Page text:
Voters in four Colorado cities may call timeout on fracking
Four ballot measures put forth by residents of Boulder, Broomfield, Fort Collins and Lafayette will give voters the chance to declare timeout — and, in one case, ban new drilling and industry-waste disposal.
This resistance reflects Colorado’s emergence as a battle zone for hashing out the national problem of wanting increased domestic energy production but also an environmentally sustainable future.
The proposed ban, in Lafayette, also would try to codify community rights as superior to corporate mineral interests.
A moratorium in Loveland is being delayed until judicial authorities resolve a legal challenge.
In Greeley — where state regulators have permitted more than 200 wells inside city limits — anti-drilling groups are drafting a moratorium for a special election in 2014. And several groups are weighing a statewide moratorium or ban.
Proponents say they’re driven by health and environmental concerns as companies operating about 51,000 gas and oil wells around Colorado invest billions to expand — including drilling near neighborhoods and rivers.
“People on Colorado’s Front Range enjoy their quality of life, and this industry represents an immediate threat to public health and that quality of life,” said Cliff Willmeng, a leader of the activist group East Boulder County United, which pushed the Lafayette initiative. “People see that the question of the environment is not an abstraction — it’s something we’re living through now.”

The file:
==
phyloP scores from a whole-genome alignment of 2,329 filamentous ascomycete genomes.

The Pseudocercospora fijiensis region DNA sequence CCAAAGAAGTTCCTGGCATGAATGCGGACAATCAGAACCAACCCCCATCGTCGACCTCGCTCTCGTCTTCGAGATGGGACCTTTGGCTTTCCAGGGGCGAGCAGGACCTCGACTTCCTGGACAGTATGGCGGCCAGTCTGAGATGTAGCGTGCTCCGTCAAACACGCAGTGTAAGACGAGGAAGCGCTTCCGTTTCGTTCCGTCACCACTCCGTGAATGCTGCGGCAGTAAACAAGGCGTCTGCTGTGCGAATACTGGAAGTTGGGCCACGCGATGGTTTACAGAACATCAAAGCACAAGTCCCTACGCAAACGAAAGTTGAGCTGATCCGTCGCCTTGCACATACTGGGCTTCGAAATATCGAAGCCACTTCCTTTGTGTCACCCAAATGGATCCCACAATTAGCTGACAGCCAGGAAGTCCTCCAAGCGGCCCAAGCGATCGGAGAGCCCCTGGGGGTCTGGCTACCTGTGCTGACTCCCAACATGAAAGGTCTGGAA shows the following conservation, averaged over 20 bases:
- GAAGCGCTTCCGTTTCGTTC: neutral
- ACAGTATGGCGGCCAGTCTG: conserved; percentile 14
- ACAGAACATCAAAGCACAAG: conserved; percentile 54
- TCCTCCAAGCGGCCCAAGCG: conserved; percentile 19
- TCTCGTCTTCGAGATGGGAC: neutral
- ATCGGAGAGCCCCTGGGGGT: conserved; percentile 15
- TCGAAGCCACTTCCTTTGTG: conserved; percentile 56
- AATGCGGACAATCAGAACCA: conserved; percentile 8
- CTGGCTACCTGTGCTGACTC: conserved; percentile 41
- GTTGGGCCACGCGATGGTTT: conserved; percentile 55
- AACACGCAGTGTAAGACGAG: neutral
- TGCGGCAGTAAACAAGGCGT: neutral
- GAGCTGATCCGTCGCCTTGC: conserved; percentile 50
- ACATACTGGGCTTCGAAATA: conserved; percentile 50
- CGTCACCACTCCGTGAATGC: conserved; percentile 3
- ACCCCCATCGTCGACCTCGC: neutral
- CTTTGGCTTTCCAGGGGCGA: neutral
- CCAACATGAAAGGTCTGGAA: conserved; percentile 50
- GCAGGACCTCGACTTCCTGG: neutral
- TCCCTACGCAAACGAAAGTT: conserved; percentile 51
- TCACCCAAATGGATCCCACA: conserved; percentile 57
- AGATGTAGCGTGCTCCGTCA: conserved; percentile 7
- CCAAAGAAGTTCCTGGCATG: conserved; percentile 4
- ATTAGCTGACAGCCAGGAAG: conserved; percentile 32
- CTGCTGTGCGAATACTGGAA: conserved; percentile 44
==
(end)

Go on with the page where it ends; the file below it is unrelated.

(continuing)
And industry forces are mobilizing, funding grassroots groups to fight the anti-fracking initiatives.
“Yes, we are financially supporting the local groups who oppose the bans on behalf of the 100,000 Colorado families who have an enormous stake in the outcome of these ballot initiatives,” Colorado Oil and Gas Association spokesman Doug Flanders said in an e-mailed response. “These bans are not an energy plan.”
A complex set of Colorado Oil and Gas Conservation Commission rules is designed to both facilitate drilling and protect the environment — COGCC’s dual mandate given by state lawmakers. However, spills have been happening at the rate of about one a day, contaminating soil and water, and recent state air data in rural Weld County show propane and butane pollution dozens of times worse than in cities. State authorities have yet to complete a human-health or environmental study of impacts.
But economic benefits of Colorado’s drilling boom are huge, and Gov. John Hickenlooper has been a steady supporter. State attorneys have sued Longmont, where the City Council toughened local zoning, to assert state regulatory authority. That lawsuit, looming for months, hasn’t been scheduled for trial.
A year ago, Longmont voters responded to the state’s lawsuit by adopting a citywide ban on hydraulic fracturing — drawing a lawsuit by COGA that was joined by the state.
Encana Oil and Gas USA would prefer that communities follow “a more constructive path,” company spokesman Doug Hock said. He pointed to an agreement with the town of Erie that allows some drilling while requiring Encana to meet town requirements — enforced by state regulators.